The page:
Entertainment

Will Death on the Midnight Rider Set Be a Reckoning for Filmmakers?


Will Death on the Midnight Rider Set Be a Reckoning for Filmmakers?

Photograph by Matthew Scott/Gallery Stock

So far the news has lived primarily in the trade press, but the film business was stricken by word of a death on a movie set last week.

A 27-year-old woman named Sarah Jones was hit by a train on Feb. 20 during the shooting of a Gregg Allman biopic, Midnight Rider, that stars William Hurt as the rock musician. Jones was working outside of Savannah, Ga., as a camera assistant on the production, which had undertaken what sounds like an audacious stunt. While filming a dream sequence, a bed was hoisted onto a railroad trestle. When a train unexpectedly arrived, the crew members working around the camera and the bed had to run for their lives to get out of the way. Jones didn’t make it.

The accident was a horrible tragedy. It’s also prompted an outpouring of social media activity about the often unsafe conditions on film and television sets, where directors and producers, and sometimes megalomaniacal stars, are emboldened to do whatever they want to realize their visions, even if it means putting people at risk.

In this case, the film’s producers, Unclaimed Freight Productions, and its distributor, Open Road Films, said they had permission to film on the train track, which is owned by CSX (CSX), a national railroad and shipping company. According to Variety, the filmmakers had been given a schedule that suggested only two trains were passing through that day, but a third arrived at an unexpected time.

The crew members who were on the track when the whistle sounded scrambled to pull the bed off and get out of the way, but they didn’t have enough time. The train hit the bed, shattering it and sending debris flying. A piece hit Jones, who fell and was struck by the train. A handful of other crew members were injured.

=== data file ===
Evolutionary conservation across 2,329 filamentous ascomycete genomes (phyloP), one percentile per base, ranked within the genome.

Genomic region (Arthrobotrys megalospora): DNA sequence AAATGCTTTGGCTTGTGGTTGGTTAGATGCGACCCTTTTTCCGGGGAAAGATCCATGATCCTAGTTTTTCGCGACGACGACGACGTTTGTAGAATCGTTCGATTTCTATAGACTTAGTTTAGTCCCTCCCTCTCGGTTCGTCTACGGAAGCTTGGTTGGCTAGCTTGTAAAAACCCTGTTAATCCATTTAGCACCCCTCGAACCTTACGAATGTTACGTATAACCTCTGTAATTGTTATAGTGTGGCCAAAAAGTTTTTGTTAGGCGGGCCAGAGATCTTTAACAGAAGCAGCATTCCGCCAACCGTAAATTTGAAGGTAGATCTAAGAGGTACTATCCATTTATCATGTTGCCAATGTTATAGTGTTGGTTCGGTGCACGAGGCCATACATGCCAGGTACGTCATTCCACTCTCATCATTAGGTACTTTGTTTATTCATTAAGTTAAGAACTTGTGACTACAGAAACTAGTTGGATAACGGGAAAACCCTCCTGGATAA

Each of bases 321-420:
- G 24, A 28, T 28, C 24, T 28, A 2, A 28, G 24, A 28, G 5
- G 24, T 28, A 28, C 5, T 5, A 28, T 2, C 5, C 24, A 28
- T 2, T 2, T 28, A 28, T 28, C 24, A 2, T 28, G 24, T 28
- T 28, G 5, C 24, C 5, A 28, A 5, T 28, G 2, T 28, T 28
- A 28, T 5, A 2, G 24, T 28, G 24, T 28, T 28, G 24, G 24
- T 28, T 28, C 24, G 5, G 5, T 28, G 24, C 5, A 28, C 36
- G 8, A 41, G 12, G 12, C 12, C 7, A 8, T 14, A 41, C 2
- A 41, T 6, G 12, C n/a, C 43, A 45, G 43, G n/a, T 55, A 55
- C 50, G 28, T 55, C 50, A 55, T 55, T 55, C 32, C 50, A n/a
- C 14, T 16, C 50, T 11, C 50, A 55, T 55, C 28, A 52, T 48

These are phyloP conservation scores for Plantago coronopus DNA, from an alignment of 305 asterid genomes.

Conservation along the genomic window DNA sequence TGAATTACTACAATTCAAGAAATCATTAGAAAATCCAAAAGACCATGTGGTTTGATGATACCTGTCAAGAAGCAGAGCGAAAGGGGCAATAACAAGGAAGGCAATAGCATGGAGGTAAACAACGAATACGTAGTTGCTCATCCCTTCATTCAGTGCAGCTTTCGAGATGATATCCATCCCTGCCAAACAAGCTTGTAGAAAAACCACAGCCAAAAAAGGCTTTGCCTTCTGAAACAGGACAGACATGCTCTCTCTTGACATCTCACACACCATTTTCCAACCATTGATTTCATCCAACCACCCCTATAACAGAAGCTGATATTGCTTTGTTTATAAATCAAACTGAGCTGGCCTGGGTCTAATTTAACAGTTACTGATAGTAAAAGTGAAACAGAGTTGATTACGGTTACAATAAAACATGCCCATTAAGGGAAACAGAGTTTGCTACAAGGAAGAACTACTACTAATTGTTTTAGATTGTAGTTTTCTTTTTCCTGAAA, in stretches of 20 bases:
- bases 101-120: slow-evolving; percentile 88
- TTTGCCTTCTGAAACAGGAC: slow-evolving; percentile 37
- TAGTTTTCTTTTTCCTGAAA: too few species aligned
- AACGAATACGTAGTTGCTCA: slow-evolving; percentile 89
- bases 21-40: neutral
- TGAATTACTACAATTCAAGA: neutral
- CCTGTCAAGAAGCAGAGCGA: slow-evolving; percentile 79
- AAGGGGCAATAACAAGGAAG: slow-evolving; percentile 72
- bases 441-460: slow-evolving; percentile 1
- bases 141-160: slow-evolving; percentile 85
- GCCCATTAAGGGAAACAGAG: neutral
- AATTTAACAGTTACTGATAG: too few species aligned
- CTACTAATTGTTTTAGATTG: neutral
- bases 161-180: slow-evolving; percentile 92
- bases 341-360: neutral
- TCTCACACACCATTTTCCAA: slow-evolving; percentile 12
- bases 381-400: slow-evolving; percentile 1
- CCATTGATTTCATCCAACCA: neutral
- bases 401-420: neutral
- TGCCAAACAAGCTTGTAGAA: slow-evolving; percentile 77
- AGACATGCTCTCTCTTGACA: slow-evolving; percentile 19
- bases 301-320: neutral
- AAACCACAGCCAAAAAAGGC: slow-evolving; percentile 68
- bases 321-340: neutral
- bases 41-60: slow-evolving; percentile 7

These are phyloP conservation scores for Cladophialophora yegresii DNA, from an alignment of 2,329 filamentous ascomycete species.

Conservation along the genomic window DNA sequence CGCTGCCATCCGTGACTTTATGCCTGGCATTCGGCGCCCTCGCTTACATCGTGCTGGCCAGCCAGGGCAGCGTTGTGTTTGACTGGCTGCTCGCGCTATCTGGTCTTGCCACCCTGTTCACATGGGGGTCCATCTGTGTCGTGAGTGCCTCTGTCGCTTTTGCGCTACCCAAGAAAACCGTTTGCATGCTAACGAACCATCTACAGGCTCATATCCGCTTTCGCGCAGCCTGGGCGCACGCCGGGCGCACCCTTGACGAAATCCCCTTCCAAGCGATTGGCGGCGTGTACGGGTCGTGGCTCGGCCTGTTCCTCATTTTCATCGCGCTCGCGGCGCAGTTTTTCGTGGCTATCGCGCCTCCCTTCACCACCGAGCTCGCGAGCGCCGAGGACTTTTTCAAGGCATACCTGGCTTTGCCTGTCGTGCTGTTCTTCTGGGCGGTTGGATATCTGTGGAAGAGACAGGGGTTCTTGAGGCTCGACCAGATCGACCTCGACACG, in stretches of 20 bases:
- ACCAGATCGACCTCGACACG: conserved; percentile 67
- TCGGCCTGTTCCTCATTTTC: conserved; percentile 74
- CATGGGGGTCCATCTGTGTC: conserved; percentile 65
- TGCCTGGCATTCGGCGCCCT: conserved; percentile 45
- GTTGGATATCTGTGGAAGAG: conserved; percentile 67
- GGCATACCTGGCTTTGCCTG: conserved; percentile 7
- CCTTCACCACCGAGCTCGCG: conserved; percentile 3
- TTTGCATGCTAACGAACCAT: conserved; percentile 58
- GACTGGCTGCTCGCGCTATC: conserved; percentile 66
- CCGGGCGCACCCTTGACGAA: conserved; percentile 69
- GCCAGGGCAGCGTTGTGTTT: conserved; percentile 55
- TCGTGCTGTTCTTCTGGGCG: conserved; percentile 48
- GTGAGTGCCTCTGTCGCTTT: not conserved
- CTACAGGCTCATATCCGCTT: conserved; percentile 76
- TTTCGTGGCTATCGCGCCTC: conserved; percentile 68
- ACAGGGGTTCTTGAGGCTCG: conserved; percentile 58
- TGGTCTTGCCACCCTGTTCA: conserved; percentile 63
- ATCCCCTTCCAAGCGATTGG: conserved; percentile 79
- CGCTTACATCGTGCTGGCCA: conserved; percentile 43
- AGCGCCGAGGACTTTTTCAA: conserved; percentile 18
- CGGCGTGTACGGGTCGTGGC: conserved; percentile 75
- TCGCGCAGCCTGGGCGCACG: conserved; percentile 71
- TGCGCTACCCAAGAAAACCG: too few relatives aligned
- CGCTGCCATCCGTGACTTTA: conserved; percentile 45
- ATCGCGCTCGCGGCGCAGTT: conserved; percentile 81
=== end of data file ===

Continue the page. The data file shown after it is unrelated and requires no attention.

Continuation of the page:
Making movies often involves complex stunts and the use of potentially dangerous equipment operated by people who are typically sleep-deprived from 16-hour work days. Film productions are run like the military. If a director arrives and announces that he or she wants to do something that sounds crazy, like dangle the camera from a high rooftop during a windstorm, people are unlikely to object. One film worker and an acquaintance of Jones called for a national safety campaign to be named in her honor.

“Sarah and the three injured crew members were not victims of an ‘accident’ but of criminal negligence,” wrote Oscar-winning cinematographer Haskell Wexler in an open letter about the incident posted last night. “Something that would not have happened if proper safety rules were in place,” the letter said. Wexler made a documentary in 2006 about unsafe industry practices called Who Needs Sleep? after an assistant cameraman died in a car crash when he fell asleep at the wheel on his way home from a 19-hour workday.

An accident report from the Wayne County (Ga.) sheriff’s office said the film’s producers may not have had permission to film on the tracks after all. “According to the CSX employee,” Sergeant Ben Robertson wrote, “the production company had previously been denied permission to film on the trestle, and there was electronic correspondence to verify that fact.” The local sheriff said his office was treating the death as a homicide investigation.

A local news report on the incident can be found here:

Kolhatkar_190
Kolhatkar is a features editor and national correspondent for Bloomberg Businessweek. Follow her on Twitter @Sheelahk.

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